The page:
First, the Massachusetts Babe Ruth Hall of Fame came calling for Jim Smerczynski a year ago. Now, the Peabody resident has been chosen for the New England Babe Ruth Hall of Fame.
The ceremony was held recently at the Embassy Suites Hotel in Marlborough, with “Smuz” one of only three people inducted.
The 76-year-old Smerczynski began his career in Peabody Babe Ruth back in 1973, and over the years became one of the most successful coaches around. His baseball teams won league, state and regional championships too numerous to count.
“It was a very nice honor,” said Smerczynski, who has spent almost 40 years volunteering to coach and administer youth sports. “It was very nice that Mark Matanes (the Massachusetts State Commissioner) made the presentation, because I’ve known him for years and he’s a great guy.”
Smerczynski was honored along with Norm Messier, the current New England commissioner who hails from Vermont, as well as a gentleman from Connecticut. All three were given huge plaques to commemorate the event.
Smerczynski, who didn’t find out about the honor until two days prior to the event, made sure to thank his wife, Barbara, a terrific athlete in her own right.
“Years ago, when our sons Mike or Tom (both of whom were outstanding pitchers) needed to throw, she’d put on a catcher’s mitt. The boys threw in the 90s and Mike was too wild for me, but she would catch for him,” Smerczynski said.
During the event, Matanes spoke about the time back in the 1970s when an African-American family moved to West Peabody and one of their sons signed up for Babe Ruth. The only coach interested in drafting him was Smerczynski, who welcomed young Artie Collins to his Rotary team — the most successful in the city. At the time, there were 12 Babe Ruth teams for players ages 13 to 15 in the city, with six in West Peabody and six more downtown. Things were highly competitive, with around 120 boys trying out for 48 spots.
Matanes spoke about how Smerczysnki not only recruited the boy for his team, but established a lifelong relationship with the family, who eventually produced a son who became a sports announcer for NECN. That TV sports personality is Chris Collins, who later played for Smerczynski and Essex County District Attorney Jonathan Blodgett on Murphy’s Whips.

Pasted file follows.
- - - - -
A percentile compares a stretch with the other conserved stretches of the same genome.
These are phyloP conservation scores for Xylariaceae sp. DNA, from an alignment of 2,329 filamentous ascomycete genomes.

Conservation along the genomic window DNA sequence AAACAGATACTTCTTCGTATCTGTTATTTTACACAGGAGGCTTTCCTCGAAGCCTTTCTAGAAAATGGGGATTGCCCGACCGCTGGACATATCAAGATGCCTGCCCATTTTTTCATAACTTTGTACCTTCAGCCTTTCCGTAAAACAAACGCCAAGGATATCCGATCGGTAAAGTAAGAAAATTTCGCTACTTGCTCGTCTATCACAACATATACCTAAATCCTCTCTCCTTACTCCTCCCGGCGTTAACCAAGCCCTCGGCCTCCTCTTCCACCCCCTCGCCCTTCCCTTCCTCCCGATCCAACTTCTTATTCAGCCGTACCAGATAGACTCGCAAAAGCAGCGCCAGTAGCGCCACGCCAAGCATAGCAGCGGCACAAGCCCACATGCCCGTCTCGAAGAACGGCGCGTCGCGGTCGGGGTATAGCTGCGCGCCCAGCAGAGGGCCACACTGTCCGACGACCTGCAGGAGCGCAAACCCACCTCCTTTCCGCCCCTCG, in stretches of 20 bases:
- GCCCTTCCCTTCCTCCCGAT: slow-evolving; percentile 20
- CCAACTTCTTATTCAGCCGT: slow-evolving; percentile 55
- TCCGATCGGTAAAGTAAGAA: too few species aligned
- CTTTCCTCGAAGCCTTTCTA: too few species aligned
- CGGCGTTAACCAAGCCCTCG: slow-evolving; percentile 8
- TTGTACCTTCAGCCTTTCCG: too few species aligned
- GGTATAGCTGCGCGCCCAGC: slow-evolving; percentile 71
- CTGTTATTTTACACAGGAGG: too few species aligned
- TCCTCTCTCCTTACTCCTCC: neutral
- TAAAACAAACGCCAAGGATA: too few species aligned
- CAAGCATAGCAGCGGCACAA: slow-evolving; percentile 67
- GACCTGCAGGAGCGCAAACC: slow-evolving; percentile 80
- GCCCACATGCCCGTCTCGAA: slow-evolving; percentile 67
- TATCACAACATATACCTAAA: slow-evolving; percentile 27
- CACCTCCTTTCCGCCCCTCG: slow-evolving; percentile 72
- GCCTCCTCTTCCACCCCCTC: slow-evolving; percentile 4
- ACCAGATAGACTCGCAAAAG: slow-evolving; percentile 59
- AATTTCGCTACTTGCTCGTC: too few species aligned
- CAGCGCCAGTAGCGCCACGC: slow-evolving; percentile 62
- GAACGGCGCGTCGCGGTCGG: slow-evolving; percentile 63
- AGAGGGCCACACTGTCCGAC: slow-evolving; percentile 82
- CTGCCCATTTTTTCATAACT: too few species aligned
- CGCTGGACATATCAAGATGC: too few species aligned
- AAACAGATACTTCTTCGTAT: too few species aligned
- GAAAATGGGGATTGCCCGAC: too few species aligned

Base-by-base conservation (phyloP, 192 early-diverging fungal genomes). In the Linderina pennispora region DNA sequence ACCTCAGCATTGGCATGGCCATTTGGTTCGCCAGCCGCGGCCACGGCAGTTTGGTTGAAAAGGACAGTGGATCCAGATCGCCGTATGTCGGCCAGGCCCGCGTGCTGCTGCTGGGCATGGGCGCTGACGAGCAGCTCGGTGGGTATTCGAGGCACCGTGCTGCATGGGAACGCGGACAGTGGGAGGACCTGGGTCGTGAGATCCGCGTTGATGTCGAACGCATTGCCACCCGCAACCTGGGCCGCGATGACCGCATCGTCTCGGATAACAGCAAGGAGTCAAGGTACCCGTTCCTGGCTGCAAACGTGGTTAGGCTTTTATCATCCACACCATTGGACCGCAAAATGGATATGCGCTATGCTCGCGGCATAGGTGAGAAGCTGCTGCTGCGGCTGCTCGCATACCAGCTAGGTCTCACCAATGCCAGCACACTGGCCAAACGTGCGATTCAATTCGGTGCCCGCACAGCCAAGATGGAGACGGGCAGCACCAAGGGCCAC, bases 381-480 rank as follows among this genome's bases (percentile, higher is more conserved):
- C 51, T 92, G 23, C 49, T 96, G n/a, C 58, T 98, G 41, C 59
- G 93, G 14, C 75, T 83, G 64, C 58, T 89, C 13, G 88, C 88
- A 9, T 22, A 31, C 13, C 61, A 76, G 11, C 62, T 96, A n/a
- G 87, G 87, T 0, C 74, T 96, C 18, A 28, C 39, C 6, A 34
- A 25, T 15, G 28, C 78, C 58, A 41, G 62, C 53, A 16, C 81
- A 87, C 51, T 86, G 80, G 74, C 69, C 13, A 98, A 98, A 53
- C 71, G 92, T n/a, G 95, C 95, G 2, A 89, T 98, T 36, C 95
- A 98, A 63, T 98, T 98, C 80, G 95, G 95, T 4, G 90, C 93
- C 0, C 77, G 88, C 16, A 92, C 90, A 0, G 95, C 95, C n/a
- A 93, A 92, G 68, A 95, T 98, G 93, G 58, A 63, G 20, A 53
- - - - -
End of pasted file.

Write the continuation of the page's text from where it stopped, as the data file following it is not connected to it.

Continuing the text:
“It only made sense to me at the time,” Smerczynski said. “Collins was a half-decent ballplayer, and it seemed like the logical thing to do. His father (the late Arthur Sr.) played ball for the Boston entry in the Negro Pro Baseball League after going to Boston College on a track scholarship.”
In addition, Smerczynski founded Lou Gehrig Baseball so no youngster who wanted to keep playing after Little League would be left out. He also did the scheduling for both leagues.
In 1978, Smerczynski was asked to coach the Peabody West Senior Babe Ruth team, and once again the victories far outnumbered the losses.
Matanes described him as a “coach’s coach,” somebody who not only knew the game, but cared deeply about all his players. What they did off the field was just as important as their feats on the diamond, and he helped many of them get into college.
Former Babe Ruth state commissioner Dan Lynch asked Smerczynski to help recruit more teams in eastern Massachusetts, and he worked tirelessly at the job. He went on to coach Murphy’s Whips in the North Shore Baseball League and also the Swampscott Sox.
Former Peabody Mayor Peter Torigian appointed Smerczynski to the city’s Park Commission.
One of the things Smerczynski enjoys most these days is watching his grandchildren play sports. Sean Smerczynski is a three-year starter at linebacker for the 8-1 St. John’s Prep football team.